In the early months of the coronavirus pandemic, President Trump knew that COVID-19 was fatal and the virus was highly contagious and airborne. However, according to excerpts and notes from Bob Woodward’s new book, he decided to “downplay” it publicly Anger.
The president knew the coronavirus was deadly as early as February and admitted in March that he was downplaying the risks of the disease, according to a number of records from the Washington Post and CNN between Trump and Woodward who took notes All men of the president in 1974.
Rather than being clear about the risks associated with COVID-19 over the next few months, Trump repeatedly said that the coronavirus would simply “go away”
Trump already knew details about the virus in early February that, under certain circumstances, could make it extremely contagious. Woodward spoke to the president on Feb.7 when Trump said he had spoken to Chinese President Xi Jinping about the coronavirus the night before.
“We have an interesting setback with the virus in China,” Trump said, according to Woodward. “It goes through the air … It’s always harder than touching. You don’t have to touch things. Right? But the air, you just breathe the air and that’s how it happened. And that’s a very tricky one. That’s one very sensitive. It is also more deadly than even your exhausting flow. “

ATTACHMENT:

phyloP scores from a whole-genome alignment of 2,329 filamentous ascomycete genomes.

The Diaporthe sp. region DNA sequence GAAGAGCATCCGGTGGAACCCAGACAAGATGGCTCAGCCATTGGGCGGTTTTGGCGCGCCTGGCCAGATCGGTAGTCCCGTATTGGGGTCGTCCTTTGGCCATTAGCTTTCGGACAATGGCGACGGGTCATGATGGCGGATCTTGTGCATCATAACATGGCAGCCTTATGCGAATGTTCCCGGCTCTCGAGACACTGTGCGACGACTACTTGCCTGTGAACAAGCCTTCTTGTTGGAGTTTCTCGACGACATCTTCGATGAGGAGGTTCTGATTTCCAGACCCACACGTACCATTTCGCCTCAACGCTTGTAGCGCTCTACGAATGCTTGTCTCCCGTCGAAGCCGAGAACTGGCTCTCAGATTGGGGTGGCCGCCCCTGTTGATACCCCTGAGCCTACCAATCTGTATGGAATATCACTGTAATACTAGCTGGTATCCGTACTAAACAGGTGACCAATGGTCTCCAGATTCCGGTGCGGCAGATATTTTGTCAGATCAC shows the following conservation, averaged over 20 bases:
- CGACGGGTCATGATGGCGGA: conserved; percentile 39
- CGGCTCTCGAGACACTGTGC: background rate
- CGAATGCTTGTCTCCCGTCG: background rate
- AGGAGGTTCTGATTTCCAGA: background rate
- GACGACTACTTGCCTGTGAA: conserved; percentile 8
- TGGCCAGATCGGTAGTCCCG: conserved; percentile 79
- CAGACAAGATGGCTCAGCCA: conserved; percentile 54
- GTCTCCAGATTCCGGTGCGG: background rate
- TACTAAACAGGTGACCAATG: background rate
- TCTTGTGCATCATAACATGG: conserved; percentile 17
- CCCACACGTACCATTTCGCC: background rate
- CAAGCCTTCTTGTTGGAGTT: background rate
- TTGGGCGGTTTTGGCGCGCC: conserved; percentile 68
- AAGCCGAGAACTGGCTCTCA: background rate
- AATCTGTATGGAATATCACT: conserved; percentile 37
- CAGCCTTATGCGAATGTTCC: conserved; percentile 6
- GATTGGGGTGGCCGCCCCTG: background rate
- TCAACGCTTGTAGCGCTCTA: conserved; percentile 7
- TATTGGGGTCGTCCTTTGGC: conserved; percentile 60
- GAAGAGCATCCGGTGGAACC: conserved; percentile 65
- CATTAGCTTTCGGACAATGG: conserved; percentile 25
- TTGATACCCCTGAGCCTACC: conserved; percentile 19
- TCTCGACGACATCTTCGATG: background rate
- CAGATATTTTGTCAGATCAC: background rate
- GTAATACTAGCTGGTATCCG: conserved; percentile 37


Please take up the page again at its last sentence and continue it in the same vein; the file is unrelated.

The U.S. response to COVID-19 has been chaotic from the start, with test setbacks and delayed recommendations on social distancing and masks. If the government hadn’t downplayed the dangers of the disease, but presented a clear message and plan to prevent the spread of the coronavirus, we could be in a very different situation today.
Experts now agree that the coronavirus mainly spreads through respiratory droplets that are expelled when an infected person coughs, sneezes, speaks or screams, SELF previously explained. These droplets, which may contain the virus, can then land in someone else’s mouth, nose, or eyes, potentially infecting them.
Under certain circumstances, virus particles can also be present in an aerosolized mist that can linger in the air for a brief period of time, which is colloquially known as “airborne transmission”. Aerosol transmission is most likely between people who have been in close contact in an enclosed space for an extended period of time, SELF previously reported. This can also be the case with certain medical procedures, such as when a doctor intubates someone with COVID-19.
Knowing all of that, it’s clear that social distancing, wearing masks (especially in public areas where social distancing is difficult to maintain), frequent hand washing, extensive testing, and contact tracing – while vaccine development is ongoing – are key to prevent the spread of COVID-19. And it sure would have been great if the government had made a concerted effort to make sure people knew how important these measures are and are, as well as federal support to help drive more home orders in the long run.
Instead, at the start of the flu season, researchers at Johns Hopkins University estimate that there have been 190,000 deaths from COVID-19 in the US to date. Meanwhile, President Trump has spent the past few weeks posting dangerously inaccurate COVID-19 information on Facebook and posting wildly inaccurate interpretations of COVID-19 death dates on Twitter.